Protecting Children Online

As Parents our number one priority is protecting our children. What some parents may not know is that one of the biggest dangers to our children could be right in our own homes. This danger hides behind a simple electronic device. This danger is the Internet. Twenty-four percent of 550 US teens surveyed said they have been contacted online by a stranger to meet them (Harris Interactive, 2003).

The predators online know what they are doing. They gain the child’s trust and make them think they care about them, and then luring them out to meet them can become very easy. Children do not realize the dangers they face online. They can be very easily tricked into giving private information. Maybe your child’s baseball team recently won a baseball game, a predator could tell them how cool that it is they play so well, and then the predator might say “What school do you play for?” Your child may tell them this information and there is a key piece this person needs to try and find your child.

The Internet is a great tool; it has become an essential part of life for children today (Rupley, 2004). In today’s world and in the future the Internet will remain an important means of research and keeping in touch with family and friends. But there is a means in it for a child to get in trouble. So as parents we must help protect our children by monitoring what they do and who they talk to. We can make there online experience safe and productive by using loving supervision and by communicating with our children about the dangers online.

The dangers online exist in many forms not just predators, there is also illegal peer to file- sharing of games and music, mistyping a website could bring up pornography or violent acts.

We can protect our children though and still let them enjoy the benefits of the World Wide Web. We can do some of the same things schools do to protect our children while using the schools computers. Kids are statistically safer online at school then at home (Aftab, 2004). This may have something to do with the fact that schools usually have someone who oversees what our children are doing online. Schools also use monitoring technology; allow only limited Internet access, block instant messaging and chat rooms (Aftab, 2004).

Protecting our children while online is a responsibility that must be taken seriously. In New York and New Jersey 56 child predators were arrested as part of Protection Predator (Washington Times, 2005).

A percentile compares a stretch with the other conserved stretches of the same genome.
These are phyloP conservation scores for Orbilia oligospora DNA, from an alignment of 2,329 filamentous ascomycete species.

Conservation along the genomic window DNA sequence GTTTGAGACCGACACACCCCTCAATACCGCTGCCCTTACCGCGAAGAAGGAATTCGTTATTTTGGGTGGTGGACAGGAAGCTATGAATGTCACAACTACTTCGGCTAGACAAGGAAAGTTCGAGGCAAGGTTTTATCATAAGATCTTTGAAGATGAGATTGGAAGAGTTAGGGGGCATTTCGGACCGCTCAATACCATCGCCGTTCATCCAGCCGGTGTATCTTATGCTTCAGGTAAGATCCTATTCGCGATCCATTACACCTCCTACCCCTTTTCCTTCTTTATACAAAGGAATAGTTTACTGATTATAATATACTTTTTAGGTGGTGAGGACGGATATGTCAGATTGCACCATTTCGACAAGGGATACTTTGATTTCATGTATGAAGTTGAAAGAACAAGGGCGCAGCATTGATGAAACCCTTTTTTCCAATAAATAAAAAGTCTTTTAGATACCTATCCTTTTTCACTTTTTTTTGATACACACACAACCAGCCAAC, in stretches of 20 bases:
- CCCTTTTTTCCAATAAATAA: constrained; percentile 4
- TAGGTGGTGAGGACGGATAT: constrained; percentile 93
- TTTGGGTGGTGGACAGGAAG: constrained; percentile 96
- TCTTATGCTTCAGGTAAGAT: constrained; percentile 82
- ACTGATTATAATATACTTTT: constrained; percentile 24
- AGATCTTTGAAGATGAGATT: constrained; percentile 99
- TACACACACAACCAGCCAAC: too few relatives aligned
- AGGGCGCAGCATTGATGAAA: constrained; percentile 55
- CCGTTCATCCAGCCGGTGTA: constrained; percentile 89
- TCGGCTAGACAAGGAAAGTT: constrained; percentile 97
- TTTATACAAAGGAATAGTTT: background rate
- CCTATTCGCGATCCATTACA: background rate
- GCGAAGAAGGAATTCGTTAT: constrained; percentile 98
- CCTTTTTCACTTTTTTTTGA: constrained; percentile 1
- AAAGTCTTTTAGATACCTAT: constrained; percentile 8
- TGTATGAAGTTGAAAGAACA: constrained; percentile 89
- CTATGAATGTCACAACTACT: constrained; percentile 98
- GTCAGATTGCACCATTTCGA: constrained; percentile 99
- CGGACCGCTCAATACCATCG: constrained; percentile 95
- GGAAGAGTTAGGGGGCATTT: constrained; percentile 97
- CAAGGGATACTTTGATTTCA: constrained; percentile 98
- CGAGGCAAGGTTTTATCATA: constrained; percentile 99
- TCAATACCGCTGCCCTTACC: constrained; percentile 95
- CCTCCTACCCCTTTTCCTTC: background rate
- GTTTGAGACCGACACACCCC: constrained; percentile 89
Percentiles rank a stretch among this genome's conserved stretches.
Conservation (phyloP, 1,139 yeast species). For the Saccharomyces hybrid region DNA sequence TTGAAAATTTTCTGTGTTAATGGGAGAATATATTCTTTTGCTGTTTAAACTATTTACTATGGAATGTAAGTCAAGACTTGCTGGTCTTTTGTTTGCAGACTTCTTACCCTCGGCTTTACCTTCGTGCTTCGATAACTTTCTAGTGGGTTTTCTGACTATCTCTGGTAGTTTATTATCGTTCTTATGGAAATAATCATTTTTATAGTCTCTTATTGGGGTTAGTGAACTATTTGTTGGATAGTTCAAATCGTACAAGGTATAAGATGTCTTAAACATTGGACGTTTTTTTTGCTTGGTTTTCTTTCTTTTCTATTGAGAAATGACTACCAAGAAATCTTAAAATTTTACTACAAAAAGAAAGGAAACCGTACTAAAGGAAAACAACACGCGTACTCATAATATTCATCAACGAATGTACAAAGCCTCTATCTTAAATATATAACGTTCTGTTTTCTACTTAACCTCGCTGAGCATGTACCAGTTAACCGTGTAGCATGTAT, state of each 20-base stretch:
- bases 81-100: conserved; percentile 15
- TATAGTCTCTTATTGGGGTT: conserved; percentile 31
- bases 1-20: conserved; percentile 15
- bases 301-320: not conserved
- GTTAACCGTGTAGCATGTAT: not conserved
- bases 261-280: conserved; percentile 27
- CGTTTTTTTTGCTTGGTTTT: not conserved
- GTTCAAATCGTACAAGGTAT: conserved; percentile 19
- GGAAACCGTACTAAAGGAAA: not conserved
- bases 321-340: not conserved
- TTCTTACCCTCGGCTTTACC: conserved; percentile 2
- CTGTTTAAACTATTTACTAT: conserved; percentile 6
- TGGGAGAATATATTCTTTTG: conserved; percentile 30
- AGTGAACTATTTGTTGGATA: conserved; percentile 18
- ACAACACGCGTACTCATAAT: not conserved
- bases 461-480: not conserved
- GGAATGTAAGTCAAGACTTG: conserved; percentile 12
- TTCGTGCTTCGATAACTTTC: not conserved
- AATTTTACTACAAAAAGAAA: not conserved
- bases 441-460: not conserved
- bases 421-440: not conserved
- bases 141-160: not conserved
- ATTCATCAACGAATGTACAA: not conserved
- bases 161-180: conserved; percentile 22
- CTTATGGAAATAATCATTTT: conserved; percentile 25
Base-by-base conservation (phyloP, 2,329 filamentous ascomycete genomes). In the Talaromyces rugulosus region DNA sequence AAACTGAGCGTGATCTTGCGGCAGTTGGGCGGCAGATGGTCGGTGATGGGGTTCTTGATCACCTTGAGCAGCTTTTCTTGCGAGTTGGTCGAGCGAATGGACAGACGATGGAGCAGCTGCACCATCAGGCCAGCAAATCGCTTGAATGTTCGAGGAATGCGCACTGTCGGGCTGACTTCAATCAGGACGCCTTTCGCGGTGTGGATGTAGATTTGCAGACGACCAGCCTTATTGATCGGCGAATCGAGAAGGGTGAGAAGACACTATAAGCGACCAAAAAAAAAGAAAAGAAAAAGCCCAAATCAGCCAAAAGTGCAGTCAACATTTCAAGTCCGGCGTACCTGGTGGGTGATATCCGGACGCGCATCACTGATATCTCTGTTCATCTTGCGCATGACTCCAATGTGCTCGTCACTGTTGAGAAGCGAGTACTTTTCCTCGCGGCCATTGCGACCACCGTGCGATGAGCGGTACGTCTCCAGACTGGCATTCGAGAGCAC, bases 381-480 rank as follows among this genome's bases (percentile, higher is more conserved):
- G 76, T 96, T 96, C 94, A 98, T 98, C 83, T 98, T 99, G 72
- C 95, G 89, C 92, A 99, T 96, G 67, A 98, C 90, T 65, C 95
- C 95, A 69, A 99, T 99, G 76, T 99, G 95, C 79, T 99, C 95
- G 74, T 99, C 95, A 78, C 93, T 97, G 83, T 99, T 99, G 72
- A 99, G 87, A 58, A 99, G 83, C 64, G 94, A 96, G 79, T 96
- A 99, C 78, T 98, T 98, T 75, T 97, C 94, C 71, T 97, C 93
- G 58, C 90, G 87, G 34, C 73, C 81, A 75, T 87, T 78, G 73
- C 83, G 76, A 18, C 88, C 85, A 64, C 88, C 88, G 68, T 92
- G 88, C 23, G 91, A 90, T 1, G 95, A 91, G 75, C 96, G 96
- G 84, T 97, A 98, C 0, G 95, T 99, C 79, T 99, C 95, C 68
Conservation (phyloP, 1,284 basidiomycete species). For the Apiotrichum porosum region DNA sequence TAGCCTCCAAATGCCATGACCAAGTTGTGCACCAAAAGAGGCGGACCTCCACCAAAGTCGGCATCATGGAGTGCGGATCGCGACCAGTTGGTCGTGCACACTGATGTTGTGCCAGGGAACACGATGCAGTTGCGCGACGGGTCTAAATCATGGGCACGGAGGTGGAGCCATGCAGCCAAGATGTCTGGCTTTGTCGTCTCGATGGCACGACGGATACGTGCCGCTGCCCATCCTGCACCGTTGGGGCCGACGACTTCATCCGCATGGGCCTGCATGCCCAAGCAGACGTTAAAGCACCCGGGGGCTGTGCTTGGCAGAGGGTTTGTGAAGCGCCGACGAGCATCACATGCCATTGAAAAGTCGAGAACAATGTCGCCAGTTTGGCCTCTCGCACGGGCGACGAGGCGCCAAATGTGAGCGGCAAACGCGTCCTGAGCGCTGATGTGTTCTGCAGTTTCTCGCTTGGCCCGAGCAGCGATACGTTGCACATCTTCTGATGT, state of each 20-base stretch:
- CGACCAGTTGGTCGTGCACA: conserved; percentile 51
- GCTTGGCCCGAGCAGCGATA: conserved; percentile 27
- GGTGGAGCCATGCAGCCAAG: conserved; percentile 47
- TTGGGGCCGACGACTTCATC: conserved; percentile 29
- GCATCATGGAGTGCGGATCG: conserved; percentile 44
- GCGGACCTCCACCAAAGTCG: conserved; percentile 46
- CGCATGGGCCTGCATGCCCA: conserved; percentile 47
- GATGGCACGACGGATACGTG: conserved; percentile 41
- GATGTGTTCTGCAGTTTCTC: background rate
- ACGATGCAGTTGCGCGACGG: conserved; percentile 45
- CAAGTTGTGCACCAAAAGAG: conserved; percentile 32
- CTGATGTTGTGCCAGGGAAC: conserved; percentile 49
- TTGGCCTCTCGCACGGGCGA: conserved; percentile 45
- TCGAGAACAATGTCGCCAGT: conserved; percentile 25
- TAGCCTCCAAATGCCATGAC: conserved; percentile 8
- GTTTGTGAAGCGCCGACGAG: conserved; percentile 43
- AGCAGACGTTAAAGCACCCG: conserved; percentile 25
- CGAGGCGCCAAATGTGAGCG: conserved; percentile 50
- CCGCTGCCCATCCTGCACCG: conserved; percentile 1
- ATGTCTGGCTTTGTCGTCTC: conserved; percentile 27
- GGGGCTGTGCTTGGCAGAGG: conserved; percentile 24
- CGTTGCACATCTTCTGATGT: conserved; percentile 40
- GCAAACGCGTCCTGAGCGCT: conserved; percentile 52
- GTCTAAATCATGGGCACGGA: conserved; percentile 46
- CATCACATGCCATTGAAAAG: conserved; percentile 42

While you can’t look over your child’s shoulder every minute of the day, there are lots of things you can do to help ensure their protection and privacy. Talk to them about not giving out any kind of personal information, let them know it is illegal to use peer-to-peer file sharing programs and you will not allow these programs on the computer, don’t let them have computers in their bedrooms, put the computer in a community family room, use parental controls provided by your Internet Service provider, purchase and us Internet Monitoring Software.

There are two main types of Internet safety software; monitoring software- which is software that allows parents to see everything their children have done online. It can record every single email, instant messages, chat sessions, websites visited and even passwords. Spector Pro recently won Pc Magazines Editors choice award for activity monitoring. There is lots of other good monitoring software out there though, it is up to you to decide which to use.

Filtering Software is also a wise addition to your Internet protection. This is software that blocks access to inappropriate sites such as; porn, violence and much more. It also has the ability to limit the amount of time your children are allowed online. Cyber Sentinel is a great filtering program. It is very easy to use. But just like with monitoring software there is many to choose from and you will just have to review them and choose which is best for your family.

Parents must continually look out for their children. They are our top priority. We must give our children some trust and privacy. Be realistic though children do not understand the dangers they may face online. Just imagine what you may have done if as a child you had a computer in your room and no one monitored what you did or told you of the dangers. Then decide for yourself if you think your child will make the right decisions, or do you think you should watch what your children do more? Invade their privacy if you have to, you may be saving their lives.

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